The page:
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Bioart, Feminism, and the Autonomy of Craft

The predominance of women on the international bioart scene deserves proper attention. Their work brings together the hands-on craft-like manual labor of benchwork in the lab, fine art, and and the natural sciences writ large. Working with the genetic editing tool CRISPR-cas9 and living matter, ranging from bacteria to slime molds, the women of international bioart introduce an art practice in which craft is at once autonomous and immersed: bold, avant-garde art commenting on the perversely generative and dangerous accelerationism of twenty-first century biotechnology.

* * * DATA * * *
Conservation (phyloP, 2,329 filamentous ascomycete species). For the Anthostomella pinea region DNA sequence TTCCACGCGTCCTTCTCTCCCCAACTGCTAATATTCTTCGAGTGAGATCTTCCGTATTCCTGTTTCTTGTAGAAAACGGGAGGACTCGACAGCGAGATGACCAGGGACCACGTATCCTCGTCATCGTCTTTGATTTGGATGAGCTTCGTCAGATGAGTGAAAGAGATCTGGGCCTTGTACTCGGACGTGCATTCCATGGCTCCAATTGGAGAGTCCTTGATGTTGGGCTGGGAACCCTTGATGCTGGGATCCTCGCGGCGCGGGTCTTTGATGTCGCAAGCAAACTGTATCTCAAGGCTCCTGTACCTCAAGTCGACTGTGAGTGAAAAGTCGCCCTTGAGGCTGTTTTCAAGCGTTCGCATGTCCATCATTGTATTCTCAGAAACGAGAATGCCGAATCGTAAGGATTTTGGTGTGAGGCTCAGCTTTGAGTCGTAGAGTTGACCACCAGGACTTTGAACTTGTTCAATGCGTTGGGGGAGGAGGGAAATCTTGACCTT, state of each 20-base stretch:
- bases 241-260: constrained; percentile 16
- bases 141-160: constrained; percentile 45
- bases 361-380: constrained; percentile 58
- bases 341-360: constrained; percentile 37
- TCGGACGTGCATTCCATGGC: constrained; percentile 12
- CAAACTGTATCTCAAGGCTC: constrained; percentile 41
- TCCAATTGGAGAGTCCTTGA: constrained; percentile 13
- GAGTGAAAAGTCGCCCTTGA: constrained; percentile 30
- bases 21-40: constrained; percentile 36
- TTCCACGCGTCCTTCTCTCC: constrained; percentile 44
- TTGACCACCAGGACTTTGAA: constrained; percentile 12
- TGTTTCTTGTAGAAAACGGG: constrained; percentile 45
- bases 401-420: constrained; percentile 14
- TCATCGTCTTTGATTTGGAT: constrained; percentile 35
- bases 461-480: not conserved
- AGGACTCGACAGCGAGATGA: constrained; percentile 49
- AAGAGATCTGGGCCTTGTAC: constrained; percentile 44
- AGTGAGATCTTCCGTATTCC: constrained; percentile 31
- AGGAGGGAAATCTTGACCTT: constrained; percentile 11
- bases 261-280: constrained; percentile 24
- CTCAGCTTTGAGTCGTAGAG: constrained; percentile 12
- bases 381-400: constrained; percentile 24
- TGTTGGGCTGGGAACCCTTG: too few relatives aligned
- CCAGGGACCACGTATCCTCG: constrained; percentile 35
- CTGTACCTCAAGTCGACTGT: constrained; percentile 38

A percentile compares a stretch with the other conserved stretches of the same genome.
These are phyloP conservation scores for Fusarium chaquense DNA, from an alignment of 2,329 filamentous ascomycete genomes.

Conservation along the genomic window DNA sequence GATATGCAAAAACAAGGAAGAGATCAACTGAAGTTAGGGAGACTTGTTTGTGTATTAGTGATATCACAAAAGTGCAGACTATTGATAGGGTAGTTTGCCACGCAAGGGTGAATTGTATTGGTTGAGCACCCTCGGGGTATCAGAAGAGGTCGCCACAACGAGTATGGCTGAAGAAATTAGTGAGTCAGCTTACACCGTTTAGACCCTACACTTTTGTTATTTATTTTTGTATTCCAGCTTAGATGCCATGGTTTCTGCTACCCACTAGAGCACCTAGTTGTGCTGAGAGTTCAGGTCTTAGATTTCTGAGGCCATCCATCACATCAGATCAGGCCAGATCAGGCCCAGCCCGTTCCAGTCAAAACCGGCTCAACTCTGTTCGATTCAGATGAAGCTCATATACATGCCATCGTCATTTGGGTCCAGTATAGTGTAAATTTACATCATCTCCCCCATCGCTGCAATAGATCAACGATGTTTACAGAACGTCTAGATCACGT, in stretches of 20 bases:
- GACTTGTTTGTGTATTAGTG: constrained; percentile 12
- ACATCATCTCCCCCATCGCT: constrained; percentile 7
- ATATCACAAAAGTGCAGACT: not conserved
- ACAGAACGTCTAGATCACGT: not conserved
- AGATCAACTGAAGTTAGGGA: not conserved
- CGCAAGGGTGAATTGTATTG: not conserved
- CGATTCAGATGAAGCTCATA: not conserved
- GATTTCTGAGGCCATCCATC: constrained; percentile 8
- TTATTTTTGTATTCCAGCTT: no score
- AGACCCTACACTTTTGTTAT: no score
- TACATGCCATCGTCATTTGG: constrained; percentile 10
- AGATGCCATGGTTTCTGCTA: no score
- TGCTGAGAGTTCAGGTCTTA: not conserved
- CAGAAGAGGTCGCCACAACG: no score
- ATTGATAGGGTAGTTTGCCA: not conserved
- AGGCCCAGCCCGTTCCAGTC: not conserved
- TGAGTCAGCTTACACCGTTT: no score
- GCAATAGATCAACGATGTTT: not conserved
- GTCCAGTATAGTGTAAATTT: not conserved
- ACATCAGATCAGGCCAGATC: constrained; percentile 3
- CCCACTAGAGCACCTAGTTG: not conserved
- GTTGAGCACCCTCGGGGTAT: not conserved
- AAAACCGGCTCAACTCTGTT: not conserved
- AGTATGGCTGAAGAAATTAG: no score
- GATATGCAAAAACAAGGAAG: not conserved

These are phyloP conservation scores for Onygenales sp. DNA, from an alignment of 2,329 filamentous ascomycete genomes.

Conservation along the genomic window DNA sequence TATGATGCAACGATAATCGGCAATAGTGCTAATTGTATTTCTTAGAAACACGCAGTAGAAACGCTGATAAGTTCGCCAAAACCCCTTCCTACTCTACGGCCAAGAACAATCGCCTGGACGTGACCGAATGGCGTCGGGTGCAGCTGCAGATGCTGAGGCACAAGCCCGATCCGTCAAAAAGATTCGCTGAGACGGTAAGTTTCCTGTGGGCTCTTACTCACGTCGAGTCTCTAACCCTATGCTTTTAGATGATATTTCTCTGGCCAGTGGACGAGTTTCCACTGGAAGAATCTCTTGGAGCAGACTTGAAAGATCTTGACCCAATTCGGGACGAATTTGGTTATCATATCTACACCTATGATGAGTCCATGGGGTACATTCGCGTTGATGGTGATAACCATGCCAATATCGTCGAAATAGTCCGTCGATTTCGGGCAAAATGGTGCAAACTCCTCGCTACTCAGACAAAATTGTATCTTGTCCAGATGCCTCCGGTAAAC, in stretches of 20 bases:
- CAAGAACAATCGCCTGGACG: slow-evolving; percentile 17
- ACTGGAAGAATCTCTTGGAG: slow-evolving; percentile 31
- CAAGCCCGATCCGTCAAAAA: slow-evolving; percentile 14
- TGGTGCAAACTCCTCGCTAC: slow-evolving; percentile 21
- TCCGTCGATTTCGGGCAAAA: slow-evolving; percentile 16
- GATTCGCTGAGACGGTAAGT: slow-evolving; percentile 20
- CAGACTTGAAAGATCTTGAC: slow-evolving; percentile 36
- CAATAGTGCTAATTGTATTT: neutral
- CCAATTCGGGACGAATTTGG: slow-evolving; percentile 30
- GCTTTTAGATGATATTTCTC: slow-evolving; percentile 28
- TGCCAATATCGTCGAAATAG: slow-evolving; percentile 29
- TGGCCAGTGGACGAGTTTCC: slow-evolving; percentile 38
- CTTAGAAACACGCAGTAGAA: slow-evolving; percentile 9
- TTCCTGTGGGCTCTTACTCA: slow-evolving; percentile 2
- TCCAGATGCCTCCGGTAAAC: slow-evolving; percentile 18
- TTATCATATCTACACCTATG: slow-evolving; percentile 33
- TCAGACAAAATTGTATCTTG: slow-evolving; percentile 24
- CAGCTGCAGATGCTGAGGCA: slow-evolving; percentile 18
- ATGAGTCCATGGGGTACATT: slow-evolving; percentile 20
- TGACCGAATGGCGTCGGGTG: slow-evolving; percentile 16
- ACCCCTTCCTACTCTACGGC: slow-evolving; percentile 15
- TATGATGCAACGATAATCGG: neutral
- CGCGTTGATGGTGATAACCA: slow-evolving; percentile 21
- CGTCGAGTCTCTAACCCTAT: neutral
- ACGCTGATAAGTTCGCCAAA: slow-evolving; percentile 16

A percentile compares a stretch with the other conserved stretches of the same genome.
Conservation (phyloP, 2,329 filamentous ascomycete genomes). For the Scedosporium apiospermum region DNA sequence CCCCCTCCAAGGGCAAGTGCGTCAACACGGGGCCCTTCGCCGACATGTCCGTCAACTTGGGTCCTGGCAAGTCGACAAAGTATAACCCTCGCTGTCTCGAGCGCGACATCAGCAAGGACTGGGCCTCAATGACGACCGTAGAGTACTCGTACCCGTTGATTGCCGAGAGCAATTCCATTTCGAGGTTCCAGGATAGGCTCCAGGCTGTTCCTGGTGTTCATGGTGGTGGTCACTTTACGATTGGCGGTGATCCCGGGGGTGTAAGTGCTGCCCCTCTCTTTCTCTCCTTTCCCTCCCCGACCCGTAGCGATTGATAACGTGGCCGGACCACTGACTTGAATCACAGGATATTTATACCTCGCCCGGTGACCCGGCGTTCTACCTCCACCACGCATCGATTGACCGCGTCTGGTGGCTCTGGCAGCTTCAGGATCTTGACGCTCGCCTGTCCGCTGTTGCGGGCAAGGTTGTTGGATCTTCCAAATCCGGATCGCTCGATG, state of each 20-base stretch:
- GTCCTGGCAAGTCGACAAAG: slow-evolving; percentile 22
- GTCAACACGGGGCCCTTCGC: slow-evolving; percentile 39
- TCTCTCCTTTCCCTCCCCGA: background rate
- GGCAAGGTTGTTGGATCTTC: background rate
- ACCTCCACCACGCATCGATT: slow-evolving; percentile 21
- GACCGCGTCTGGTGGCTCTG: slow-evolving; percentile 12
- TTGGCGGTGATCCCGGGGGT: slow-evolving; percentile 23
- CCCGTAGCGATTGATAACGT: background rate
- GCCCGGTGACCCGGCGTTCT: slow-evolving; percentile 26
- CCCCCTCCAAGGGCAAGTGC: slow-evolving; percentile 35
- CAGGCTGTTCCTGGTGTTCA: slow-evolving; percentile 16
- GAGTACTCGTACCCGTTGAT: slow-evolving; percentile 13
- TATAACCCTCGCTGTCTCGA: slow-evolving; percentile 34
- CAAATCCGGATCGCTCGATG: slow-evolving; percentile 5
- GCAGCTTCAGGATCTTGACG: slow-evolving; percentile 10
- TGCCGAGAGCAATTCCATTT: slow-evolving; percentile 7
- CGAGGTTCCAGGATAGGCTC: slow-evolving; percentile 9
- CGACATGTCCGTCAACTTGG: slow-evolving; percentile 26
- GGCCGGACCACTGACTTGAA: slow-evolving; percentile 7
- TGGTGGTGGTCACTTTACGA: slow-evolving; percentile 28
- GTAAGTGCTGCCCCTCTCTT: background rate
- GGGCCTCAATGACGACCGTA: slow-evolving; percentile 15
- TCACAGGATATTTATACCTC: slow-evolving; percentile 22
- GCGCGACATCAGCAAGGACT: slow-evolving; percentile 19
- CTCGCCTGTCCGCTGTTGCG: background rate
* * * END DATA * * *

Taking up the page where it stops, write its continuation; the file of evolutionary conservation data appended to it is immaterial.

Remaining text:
I birthed this idea at Judy Chicago's public talk on Saturday at the Nasher Sculpture Center. Chicago frames "craft" as "women's work" which, because of its denegation by patriarchy, must be lifted up and legitimated as "fine art." While valid, this position overlooks the tradition of "craft" within the 19th-century Arts & Crafts movement, which was fueled by labor politics, manual work, finely tuned applied arts, and an expanding market of middle class consumerism. Craft from this perspective is democratic and porous, open to alternative modes of agency based in science, design, and utility (portal to contemporary bioart). The Bauhaus built their curriculum in part on the British A&C movement, promising equal opportunity to all artist-students -- men and women alike -- modeling the school on a heady combination of unions and idealized medieval guilds. But, unfortunately in practice women at the school were not allowed to learn or practice architecture and were relegated to the textile and weaving workshops. Yet, the female-dominant and female-managed textile workshops at the Bauhaus were very successful, not only providing income for the school but also the development of a potent theoretical ballast for the curriculum rooted in weaving, textile, woof and warp. Think here of Annie Albers, among many others. Herein lie the seeds of a powerful theory of woman-craft/women's work -- a prism through which to understand the art practices and work of international bioartists + bioart and the singular presence of women therein. Craft as agency; craft as science; craft as art. Books of ballast here: Gottfied Semper's The Four Elements of Architecture and T'ai Smith's Bauhaus Weaving Theory: From Feminine Craft to Mode of Design. Artists of import: Anna Dumitriu, Heather Barnett, Rachel Mayeri, Sarah Craske, Kira O'Reilly, WhiteFeather Hunter, Marta De Menezes, et. al.

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